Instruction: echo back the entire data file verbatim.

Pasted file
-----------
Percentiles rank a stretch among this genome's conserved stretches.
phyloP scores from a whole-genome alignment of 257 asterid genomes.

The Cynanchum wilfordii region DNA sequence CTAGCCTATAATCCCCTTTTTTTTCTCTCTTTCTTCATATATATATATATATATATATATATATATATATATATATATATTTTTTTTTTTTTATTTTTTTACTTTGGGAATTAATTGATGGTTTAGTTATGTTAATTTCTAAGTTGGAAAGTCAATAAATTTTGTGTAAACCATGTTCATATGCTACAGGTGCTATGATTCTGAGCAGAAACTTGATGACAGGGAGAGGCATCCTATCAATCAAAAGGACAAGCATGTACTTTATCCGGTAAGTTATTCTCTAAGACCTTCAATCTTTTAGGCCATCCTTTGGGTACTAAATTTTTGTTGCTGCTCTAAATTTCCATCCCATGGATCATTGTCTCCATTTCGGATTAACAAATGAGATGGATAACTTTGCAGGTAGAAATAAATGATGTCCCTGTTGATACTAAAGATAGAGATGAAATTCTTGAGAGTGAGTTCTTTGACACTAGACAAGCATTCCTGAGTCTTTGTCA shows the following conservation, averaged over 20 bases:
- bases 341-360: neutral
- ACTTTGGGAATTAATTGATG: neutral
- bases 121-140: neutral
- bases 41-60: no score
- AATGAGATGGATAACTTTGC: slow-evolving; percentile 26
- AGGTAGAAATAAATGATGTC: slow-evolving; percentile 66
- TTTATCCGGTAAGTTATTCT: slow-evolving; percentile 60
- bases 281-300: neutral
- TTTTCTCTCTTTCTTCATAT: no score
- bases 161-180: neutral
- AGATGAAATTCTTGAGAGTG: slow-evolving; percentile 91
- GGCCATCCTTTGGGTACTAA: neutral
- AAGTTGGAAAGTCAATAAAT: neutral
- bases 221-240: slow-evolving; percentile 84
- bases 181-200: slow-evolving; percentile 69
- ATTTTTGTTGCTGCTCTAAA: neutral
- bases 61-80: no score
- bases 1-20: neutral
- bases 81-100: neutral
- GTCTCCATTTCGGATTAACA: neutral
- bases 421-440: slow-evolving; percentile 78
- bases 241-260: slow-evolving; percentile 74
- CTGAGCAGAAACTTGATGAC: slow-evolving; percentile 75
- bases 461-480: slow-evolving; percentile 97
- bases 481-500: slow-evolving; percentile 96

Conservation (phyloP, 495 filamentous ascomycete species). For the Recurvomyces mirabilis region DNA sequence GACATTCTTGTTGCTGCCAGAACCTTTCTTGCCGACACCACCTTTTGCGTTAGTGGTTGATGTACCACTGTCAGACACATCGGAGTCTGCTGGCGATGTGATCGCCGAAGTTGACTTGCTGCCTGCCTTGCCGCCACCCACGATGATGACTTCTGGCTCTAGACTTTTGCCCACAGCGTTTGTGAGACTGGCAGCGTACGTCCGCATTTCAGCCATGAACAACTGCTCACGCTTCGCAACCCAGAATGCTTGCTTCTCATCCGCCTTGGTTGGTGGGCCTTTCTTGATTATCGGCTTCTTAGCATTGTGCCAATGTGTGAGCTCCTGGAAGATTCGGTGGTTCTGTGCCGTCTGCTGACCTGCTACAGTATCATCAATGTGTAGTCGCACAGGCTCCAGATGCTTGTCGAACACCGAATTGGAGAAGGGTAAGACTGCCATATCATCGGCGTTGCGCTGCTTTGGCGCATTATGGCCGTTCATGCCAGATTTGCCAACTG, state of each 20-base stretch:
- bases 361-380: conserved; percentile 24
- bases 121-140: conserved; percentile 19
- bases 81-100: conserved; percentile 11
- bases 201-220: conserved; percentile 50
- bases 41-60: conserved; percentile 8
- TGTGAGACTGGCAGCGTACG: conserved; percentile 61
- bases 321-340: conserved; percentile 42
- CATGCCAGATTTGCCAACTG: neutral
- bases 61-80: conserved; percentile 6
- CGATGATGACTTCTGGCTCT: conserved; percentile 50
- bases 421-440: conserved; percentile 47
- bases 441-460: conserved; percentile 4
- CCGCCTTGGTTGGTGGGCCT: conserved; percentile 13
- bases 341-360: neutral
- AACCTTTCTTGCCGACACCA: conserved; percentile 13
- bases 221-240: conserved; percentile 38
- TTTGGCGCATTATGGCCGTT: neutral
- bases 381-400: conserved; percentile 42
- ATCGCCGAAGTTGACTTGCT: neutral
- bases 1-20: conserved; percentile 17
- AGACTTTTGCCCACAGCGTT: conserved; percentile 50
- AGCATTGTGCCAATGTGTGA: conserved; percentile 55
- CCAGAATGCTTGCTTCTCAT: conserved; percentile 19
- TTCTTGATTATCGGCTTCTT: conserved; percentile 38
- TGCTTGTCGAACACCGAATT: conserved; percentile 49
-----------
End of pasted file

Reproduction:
Percentiles rank a stretch among this genome's conserved stretches.
phyloP scores from a whole-genome alignment of 257 asterid genomes.

The Cynanchum wilfordii region DNA sequence CTAGCCTATAATCCCCTTTTTTTTCTCTCTTTCTTCATATATATATATATATATATATATATATATATATATATATATATTTTTTTTTTTTTATTTTTTTACTTTGGGAATTAATTGATGGTTTAGTTATGTTAATTTCTAAGTTGGAAAGTCAATAAATTTTGTGTAAACCATGTTCATATGCTACAGGTGCTATGATTCTGAGCAGAAACTTGATGACAGGGAGAGGCATCCTATCAATCAAAAGGACAAGCATGTACTTTATCCGGTAAGTTATTCTCTAAGACCTTCAATCTTTTAGGCCATCCTTTGGGTACTAAATTTTTGTTGCTGCTCTAAATTTCCATCCCATGGATCATTGTCTCCATTTCGGATTAACAAATGAGATGGATAACTTTGCAGGTAGAAATAAATGATGTCCCTGTTGATACTAAAGATAGAGATGAAATTCTTGAGAGTGAGTTCTTTGACACTAGACAAGCATTCCTGAGTCTTTGTCA shows the following conservation, averaged over 20 bases:
- bases 341-360: neutral
- ACTTTGGGAATTAATTGATG: neutral
- bases 121-140: neutral
- bases 41-60: no score
- AATGAGATGGATAACTTTGC: slow-evolving; percentile 26
- AGGTAGAAATAAATGATGTC: slow-evolving; percentile 66
- TTTATCCGGTAAGTTATTCT: slow-evolving; percentile 60
- bases 281-300: neutral
- TTTTCTCTCTTTCTTCATAT: no score
- bases 161-180: neutral
- AGATGAAATTCTTGAGAGTG: slow-evolving; percentile 91
- GGCCATCCTTTGGGTACTAA: neutral
- AAGTTGGAAAGTCAATAAAT: neutral
- bases 221-240: slow-evolving; percentile 84
- bases 181-200: slow-evolving; percentile 69
- ATTTTTGTTGCTGCTCTAAA: neutral
- bases 61-80: no score
- bases 1-20: neutral
- bases 81-100: neutral
- GTCTCCATTTCGGATTAACA: neutral
- bases 421-440: slow-evolving; percentile 78
- bases 241-260: slow-evolving; percentile 74
- CTGAGCAGAAACTTGATGAC: slow-evolving; percentile 75
- bases 461-480: slow-evolving; percentile 97
- bases 481-500: slow-evolving; percentile 96

Conservation (phyloP, 495 filamentous ascomycete species). For the Recurvomyces mirabilis region DNA sequence GACATTCTTGTTGCTGCCAGAACCTTTCTTGCCGACACCACCTTTTGCGTTAGTGGTTGATGTACCACTGTCAGACACATCGGAGTCTGCTGGCGATGTGATCGCCGAAGTTGACTTGCTGCCTGCCTTGCCGCCACCCACGATGATGACTTCTGGCTCTAGACTTTTGCCCACAGCGTTTGTGAGACTGGCAGCGTACGTCCGCATTTCAGCCATGAACAACTGCTCACGCTTCGCAACCCAGAATGCTTGCTTCTCATCCGCCTTGGTTGGTGGGCCTTTCTTGATTATCGGCTTCTTAGCATTGTGCCAATGTGTGAGCTCCTGGAAGATTCGGTGGTTCTGTGCCGTCTGCTGACCTGCTACAGTATCATCAATGTGTAGTCGCACAGGCTCCAGATGCTTGTCGAACACCGAATTGGAGAAGGGTAAGACTGCCATATCATCGGCGTTGCGCTGCTTTGGCGCATTATGGCCGTTCATGCCAGATTTGCCAACTG, state of each 20-base stretch:
- bases 361-380: conserved; percentile 24
- bases 121-140: conserved; percentile 19
- bases 81-100: conserved; percentile 11
- bases 201-220: conserved; percentile 50
- bases 41-60: conserved; percentile 8
- TGTGAGACTGGCAGCGTACG: conserved; percentile 61
- bases 321-340: conserved; percentile 42
- CATGCCAGATTTGCCAACTG: neutral
- bases 61-80: conserved; percentile 6
- CGATGATGACTTCTGGCTCT: conserved; percentile 50
- bases 421-440: conserved; percentile 47
- bases 441-460: conserved; percentile 4
- CCGCCTTGGTTGGTGGGCCT: conserved; percentile 13
- bases 341-360: neutral
- AACCTTTCTTGCCGACACCA: conserved; percentile 13
- bases 221-240: conserved; percentile 38
- TTTGGCGCATTATGGCCGTT: neutral
- bases 381-400: conserved; percentile 42
- ATCGCCGAAGTTGACTTGCT: neutral
- bases 1-20: conserved; percentile 17
- AGACTTTTGCCCACAGCGTT: conserved; percentile 50
- AGCATTGTGCCAATGTGTGA: conserved; percentile 55
- CCAGAATGCTTGCTTCTCAT: conserved; percentile 19
- TTCTTGATTATCGGCTTCTT: conserved; percentile 38
- TGCTTGTCGAACACCGAATT: conserved; percentile 49